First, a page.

Shangri-La at the Fort, which opens March 1, is totally different from the first two properties in Mandaluyong and Makati that are mainly hotels with several F&B outlets.
Since it’s marketed and designed as a “mixed-use lifestyle complex,” the new property is accessible from various entry points, depending on your purpose of visit.
“The complex has six key components: the hotel, the residences for long-staying guests, the privately-owned Horizon Homes, the sprawling Kerry Sports complex, the retail arcade, and the park,” director of communications Lesley Anne Tan told Inquirer Lifestyle in an exclusive tour weeks before the opening.
“If Makati Shangri-La is ‘elegance and grandeur’ and Edsa Shangri-La is geared towards families, Shangri-La at the Fort is all about the ‘contemporary luxury lifestyle,’” she added.
It has 576 rooms with seven restaurants and bars, 97 Shangri-La Residences for extended stays, the members-only Kerry Sports Manila, 98 luxurious Horizon Homes on the highest floors, and a two-level retail arcade with over 30 stylish shops and restaurants.
The property will occupy an entire city block.
Two confirmed retail tenants are jeweler Ann Ong, who is opening her second store in Manila after the one at Marco Polo Ortigas, and retail couple Raul and Joanna Francisco who are opening a contemporary art space.
Other retailers include furniture manufacturer Philux, South Sea jewelry brand Jewelmer, the first Philippine branch of Los Angeles-based Pink’s Hotdogs, dessert place The Sugar Factory, Maisen which serves Japanese tonkatsu, FOO’D by Davide Oldani, specialty coffee by Toby’s Estate, Brotzeit which serves German food, and wine bar Planet Grapes.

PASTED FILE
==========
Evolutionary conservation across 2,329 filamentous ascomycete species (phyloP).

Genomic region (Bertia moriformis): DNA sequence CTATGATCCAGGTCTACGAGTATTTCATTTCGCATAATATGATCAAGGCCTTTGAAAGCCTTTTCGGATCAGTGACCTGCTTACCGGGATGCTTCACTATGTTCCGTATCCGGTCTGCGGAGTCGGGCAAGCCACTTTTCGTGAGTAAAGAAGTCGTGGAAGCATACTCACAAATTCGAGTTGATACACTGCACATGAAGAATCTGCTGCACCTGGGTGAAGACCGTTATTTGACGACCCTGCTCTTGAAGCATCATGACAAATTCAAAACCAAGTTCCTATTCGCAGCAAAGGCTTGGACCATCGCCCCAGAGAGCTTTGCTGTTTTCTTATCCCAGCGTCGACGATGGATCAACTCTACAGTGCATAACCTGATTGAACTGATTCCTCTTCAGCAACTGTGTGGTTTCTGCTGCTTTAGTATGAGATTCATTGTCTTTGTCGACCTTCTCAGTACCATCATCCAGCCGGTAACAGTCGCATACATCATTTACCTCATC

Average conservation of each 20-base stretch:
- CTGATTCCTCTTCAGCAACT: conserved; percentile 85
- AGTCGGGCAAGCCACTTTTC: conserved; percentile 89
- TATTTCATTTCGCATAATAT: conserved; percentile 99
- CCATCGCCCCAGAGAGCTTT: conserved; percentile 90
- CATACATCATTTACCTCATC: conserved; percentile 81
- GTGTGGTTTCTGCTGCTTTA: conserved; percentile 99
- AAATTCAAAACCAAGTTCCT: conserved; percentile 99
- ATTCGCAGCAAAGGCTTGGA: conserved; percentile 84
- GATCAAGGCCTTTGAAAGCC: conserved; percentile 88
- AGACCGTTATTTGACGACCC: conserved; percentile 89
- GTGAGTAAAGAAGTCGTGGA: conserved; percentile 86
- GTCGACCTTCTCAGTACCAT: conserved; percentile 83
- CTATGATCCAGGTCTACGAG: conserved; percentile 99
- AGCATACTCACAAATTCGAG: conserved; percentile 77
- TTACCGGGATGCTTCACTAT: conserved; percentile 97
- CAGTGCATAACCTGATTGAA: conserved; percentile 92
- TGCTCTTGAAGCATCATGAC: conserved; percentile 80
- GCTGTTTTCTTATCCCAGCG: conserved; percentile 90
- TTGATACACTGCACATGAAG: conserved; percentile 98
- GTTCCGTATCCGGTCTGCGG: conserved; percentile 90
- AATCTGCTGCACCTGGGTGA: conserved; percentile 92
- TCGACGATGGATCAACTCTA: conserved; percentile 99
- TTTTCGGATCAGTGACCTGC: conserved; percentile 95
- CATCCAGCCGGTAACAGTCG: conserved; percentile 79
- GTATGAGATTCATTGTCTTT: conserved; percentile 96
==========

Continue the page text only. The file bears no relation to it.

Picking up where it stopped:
“At Makati Shangri-La and Edsa Shangri-La, everything is contained,” said Tan. “You can access the different restaurants or function rooms through either of the two main entrances. At Shangri-La at the Fort, however, there will be different entrances so you can pass through the main lobby for a lunch or dinner at High Street Cafe, head straight to Kerry Sports without having to go through the hotel, or simply check out the merchandise and have a quick bite in the retail arcade that wraps around the entire complex.”
The architects considered the changing tastes of consumers. Hirsch Bedner & Associates handled the public areas, residences and guest rooms; Rockwell Group did the High Street Cafe and the club, Limitless; Steve Leung designed Canton Road, the Chinese restaurant; AvRoko East Ltd. took care of Raging Bull Chophouse & Bar; Manny Samson & Associates worked on the poolside restaurant and Horizon Homes.
Stack Studio Pty. Ltd. designed Kerry Sports Manila. AECOM did the landscaping.
Despite being a hive of activity, Bonifacio Global City (BGC) or the Fort, being relatively new, is still not top of mind, Tan noted on her trips to Hong Kong and Singapore: “I found out via informal survey that nine of 10 Singaporeans or Hong Kong residents are not familiar with the area. They know about Manila, Intramuros, Boracay and Palawan, but not the Fort or BGC, so they were really surprised when I showed them photos. We’re actually the face of modern Manila because we’re at the center of it.”
Shangri-La is, of course, a familiar global brand. Shangri-La at the Fort might finally put BGC on the map.
Shangri-La at the Fort, 30th Street corner 5th Ave. Bonifacio Global City. Visit www.shangri-la.com.
Follow the author on Twitter @raoulcheekee and Instagram @raoulck